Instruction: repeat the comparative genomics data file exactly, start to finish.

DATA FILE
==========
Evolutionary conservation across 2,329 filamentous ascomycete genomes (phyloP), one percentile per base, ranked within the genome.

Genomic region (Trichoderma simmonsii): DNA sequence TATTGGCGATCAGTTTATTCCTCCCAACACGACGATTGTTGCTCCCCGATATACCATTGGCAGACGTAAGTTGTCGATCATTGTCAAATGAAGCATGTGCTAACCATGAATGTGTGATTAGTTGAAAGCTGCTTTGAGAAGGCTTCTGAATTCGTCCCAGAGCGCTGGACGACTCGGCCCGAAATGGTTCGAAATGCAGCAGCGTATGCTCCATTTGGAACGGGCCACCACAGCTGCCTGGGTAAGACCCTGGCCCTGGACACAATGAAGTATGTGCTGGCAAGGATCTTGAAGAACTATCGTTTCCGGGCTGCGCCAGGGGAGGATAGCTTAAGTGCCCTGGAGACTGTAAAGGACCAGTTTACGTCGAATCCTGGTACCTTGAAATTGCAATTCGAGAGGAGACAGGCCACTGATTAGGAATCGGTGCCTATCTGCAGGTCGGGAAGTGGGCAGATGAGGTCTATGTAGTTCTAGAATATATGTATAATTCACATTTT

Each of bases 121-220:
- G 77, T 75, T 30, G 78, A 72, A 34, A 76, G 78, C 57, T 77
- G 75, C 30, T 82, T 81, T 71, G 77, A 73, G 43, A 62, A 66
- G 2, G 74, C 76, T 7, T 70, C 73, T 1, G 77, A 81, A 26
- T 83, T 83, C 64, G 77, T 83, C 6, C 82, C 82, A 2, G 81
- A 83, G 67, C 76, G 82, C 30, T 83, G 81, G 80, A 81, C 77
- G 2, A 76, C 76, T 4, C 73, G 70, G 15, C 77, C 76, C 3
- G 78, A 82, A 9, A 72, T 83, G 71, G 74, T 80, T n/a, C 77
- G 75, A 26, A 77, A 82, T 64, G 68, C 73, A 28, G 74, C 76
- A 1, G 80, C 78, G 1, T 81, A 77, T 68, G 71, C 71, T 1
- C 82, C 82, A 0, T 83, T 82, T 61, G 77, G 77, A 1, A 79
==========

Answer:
Evolutionary conservation across 2,329 filamentous ascomycete genomes (phyloP), one percentile per base, ranked within the genome.

Genomic region (Trichoderma simmonsii): DNA sequence TATTGGCGATCAGTTTATTCCTCCCAACACGACGATTGTTGCTCCCCGATATACCATTGGCAGACGTAAGTTGTCGATCATTGTCAAATGAAGCATGTGCTAACCATGAATGTGTGATTAGTTGAAAGCTGCTTTGAGAAGGCTTCTGAATTCGTCCCAGAGCGCTGGACGACTCGGCCCGAAATGGTTCGAAATGCAGCAGCGTATGCTCCATTTGGAACGGGCCACCACAGCTGCCTGGGTAAGACCCTGGCCCTGGACACAATGAAGTATGTGCTGGCAAGGATCTTGAAGAACTATCGTTTCCGGGCTGCGCCAGGGGAGGATAGCTTAAGTGCCCTGGAGACTGTAAAGGACCAGTTTACGTCGAATCCTGGTACCTTGAAATTGCAATTCGAGAGGAGACAGGCCACTGATTAGGAATCGGTGCCTATCTGCAGGTCGGGAAGTGGGCAGATGAGGTCTATGTAGTTCTAGAATATATGTATAATTCACATTTT

Each of bases 121-220:
- G 77, T 75, T 30, G 78, A 72, A 34, A 76, G 78, C 57, T 77
- G 75, C 30, T 82, T 81, T 71, G 77, A 73, G 43, A 62, A 66
- G 2, G 74, C 76, T 7, T 70, C 73, T 1, G 77, A 81, A 26
- T 83, T 83, C 64, G 77, T 83, C 6, C 82, C 82, A 2, G 81
- A 83, G 67, C 76, G 82, C 30, T 83, G 81, G 80, A 81, C 77
- G 2, A 76, C 76, T 4, C 73, G 70, G 15, C 77, C 76, C 3
- G 78, A 82, A 9, A 72, T 83, G 71, G 74, T 80, T n/a, C 77
- G 75, A 26, A 77, A 82, T 64, G 68, C 73, A 28, G 74, C 76
- A 1, G 80, C 78, G 1, T 81, A 77, T 68, G 71, C 71, T 1
- C 82, C 82, A 0, T 83, T 82, T 61, G 77, G 77, A 1, A 79